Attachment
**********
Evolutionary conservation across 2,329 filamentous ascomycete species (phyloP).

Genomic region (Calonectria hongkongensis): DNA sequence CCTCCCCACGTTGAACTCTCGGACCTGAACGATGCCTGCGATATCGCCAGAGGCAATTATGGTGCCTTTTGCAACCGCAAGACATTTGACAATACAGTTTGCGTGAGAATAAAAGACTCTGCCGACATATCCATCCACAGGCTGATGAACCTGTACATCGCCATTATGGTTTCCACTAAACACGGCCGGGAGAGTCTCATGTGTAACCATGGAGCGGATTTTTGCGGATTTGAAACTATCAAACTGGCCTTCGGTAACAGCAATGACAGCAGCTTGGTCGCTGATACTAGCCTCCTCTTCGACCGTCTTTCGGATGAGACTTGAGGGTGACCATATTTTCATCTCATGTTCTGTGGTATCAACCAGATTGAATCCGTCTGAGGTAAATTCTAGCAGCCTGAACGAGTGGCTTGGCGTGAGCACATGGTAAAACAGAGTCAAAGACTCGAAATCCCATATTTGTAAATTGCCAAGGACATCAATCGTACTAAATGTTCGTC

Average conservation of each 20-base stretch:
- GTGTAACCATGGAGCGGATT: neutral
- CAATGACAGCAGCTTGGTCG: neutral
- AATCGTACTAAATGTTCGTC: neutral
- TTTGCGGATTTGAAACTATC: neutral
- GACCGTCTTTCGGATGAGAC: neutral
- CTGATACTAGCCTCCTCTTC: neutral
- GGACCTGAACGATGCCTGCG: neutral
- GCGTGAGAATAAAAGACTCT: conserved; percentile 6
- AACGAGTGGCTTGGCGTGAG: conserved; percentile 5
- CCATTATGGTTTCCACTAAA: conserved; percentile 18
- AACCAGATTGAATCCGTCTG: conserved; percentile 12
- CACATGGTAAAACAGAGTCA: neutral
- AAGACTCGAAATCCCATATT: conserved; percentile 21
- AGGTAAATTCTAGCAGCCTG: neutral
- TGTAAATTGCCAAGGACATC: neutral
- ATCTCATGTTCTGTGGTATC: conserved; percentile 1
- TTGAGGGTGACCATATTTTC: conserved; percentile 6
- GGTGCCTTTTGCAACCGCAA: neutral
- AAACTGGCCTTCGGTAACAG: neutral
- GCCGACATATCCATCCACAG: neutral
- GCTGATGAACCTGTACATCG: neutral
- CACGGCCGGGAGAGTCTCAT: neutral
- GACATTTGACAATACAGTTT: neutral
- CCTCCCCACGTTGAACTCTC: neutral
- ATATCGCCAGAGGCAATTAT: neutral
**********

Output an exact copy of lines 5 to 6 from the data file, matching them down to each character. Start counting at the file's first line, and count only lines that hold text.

- CAATGACAGCAGCTTGGTCG: neutral
- AATCGTACTAAATGTTCGTC: neutral